Historical Materials a grueling rite of passage for history majors

History major Drew Matlovsky '18 studies at the designated Historical Materials table in Watzek Library. DANIEL ELLIOTT/PIONEER LOG

By Leslie Muir /// Opinions Editor

You can always find a Historical Materials student at their designated library table.

Historical Materials, or Hist Mat, is the only class on the undergrad campus with a table in Watzek Library specifically dedicated to its students. They need that reserved space. This rigorous class asks a lot of its students, who are all History and Art History Majors and minors.

Approaching the Historical Materials table on a Sunday afternoon, one finds Hannah Exeler ‘18, Erin Schimmel ‘18 and Kaia Mann ‘18, as well as a handful of others, hunched over piles of books. They do not look up from their computer screens as they answer questions about their day, the first being how long they have already been there.

“About 3 hours,” Exeler said right away. “I’m in here about 15 hours a week.”

Another history major, Mann, quickly chimes in.

“I’m in here 15 to 20 per week. I do all of my work in the library, because you can’t take some of the books out,” Mann says.

Jokingly, Schimmel stands up to make a comment.

“Could you ask people not to sit here if they aren’t in the class or aren’t history students?” Schimmel laughs. Even jokingly, this table is reserved for Hist Mat students for a reason. The entire group was upset earlier that day at the discovery of a Twilight book that was on their Hist Mat book cart. Other students not taking their space seriously is seen as disrespecting the intense and rigorous work that they accomplish throughout the term.

The Hist Mat table and the reference books are intrinsically linked through professor assignments and location. This means that many Hist Mat students are forced to stay inside of the library for many hours a week whether they like it or not.

These students are pushed to the limits of their academic abilities as they embark on a project that is considered to be considered a premature thesis. On the very first day of class they are told to begin working on their final: a 20 page historical artifact that they are asked to add 100 plus annotations to. The final project resembles a book, with a table of contents, acknowledgments page, historical methods prelude and annotations throughout.

In addition to this project, students are given regular weekly and monthly assignments to exercise their use of different forms of historical materials. Students select their own subject for the culminating materials project. The only requirement is that the work has never been touched by the academic light. This means that students are working with texts that have never been annotated or studied before, such as personal family letters, diary entries and unpublished letters from various figures they have researched.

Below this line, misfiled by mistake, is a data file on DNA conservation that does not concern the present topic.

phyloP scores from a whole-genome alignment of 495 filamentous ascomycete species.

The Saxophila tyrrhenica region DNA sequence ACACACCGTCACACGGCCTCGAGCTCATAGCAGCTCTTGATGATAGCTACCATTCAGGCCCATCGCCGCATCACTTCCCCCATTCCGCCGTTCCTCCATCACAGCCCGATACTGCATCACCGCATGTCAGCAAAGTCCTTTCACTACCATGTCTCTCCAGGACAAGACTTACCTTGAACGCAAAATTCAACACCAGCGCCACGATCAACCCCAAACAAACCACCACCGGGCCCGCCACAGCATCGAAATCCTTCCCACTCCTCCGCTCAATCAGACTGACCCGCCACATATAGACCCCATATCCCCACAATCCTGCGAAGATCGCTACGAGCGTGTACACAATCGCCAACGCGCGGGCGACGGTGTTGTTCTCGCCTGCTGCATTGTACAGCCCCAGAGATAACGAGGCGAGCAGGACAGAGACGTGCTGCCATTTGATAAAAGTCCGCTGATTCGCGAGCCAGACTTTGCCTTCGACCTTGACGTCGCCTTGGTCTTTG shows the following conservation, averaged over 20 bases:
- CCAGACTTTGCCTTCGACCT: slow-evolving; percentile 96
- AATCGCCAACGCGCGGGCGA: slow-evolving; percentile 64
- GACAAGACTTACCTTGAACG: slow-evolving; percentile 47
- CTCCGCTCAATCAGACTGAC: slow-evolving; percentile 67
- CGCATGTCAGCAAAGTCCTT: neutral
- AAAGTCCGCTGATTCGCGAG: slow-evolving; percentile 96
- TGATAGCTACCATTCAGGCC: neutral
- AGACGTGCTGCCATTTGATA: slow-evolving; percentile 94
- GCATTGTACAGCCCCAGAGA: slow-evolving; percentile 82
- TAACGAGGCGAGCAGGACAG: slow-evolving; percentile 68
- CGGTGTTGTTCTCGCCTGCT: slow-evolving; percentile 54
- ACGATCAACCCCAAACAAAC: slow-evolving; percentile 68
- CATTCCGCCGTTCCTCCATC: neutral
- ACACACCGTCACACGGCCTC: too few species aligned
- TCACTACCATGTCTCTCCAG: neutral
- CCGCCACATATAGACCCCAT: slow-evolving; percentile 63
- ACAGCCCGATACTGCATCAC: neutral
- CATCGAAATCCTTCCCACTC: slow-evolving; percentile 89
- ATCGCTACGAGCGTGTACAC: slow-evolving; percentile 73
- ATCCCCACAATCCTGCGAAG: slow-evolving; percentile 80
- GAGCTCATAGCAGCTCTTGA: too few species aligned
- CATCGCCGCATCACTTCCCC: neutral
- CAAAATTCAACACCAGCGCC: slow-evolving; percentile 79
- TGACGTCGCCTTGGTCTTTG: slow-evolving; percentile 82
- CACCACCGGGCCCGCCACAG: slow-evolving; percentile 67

The ability to annotate work is heavily drilled in through weekly lists of assigned annotations that end up turning into something of an academic showdown, with history majors assigning each other questions from professor-assigned texts. These students try to stump one another with questions about historical texts that their classmates then track down in Watzek and correctly cite in their answer.

Other longer assignments include preparing for and conducting an oral history interview with a Lewis & Clark alumni that is added to the school’s archives for the History Department’s Oral History Project. Students research deceased Portland residents using nothing but a gravestone as a jumping off point, and read copious amounts of papers and articles that all highlight a different skillset of a successful historian. This is history bootcamp. Like with any battle, it is important to enter it with others at your side.

“I like having a table and the comradery,” Exeler said. This class is seen as a right of passage amongst history students, and introduces them to many of the same students in their graduating year.

Exeler added that it would have been comical if their professor for the Spring ‘16 term, Andy Bernstein, had included the Stephanie Meyer book to annotate.

When asked how many books they had handled all three have to think about their answer for a minute.

“Probably 12, just today,” Exeler said.

“Like, 50 or 60 total,” Schimmel tentatively added.

Between the ten to twelve different annotations that students are asked to complete every week, as well as the other research they are asked to accomplish, this may be an understatement.

“You always feel like you’re falling behind even when you’re constantly doing work,” Mann said. The work that Hist Mat students do in just one term is incredible in its volume and depth. Although the class is not available or recommended to the general population of liberal arts students, History majors see it as an important and beneficial moment in their education, despite the long hours and workload.

“Everyone’s kind of dying, but we’re all doing it together,” Exeler said. The other students around her nod in agreement, without looking up from their computer screens for even a moment.

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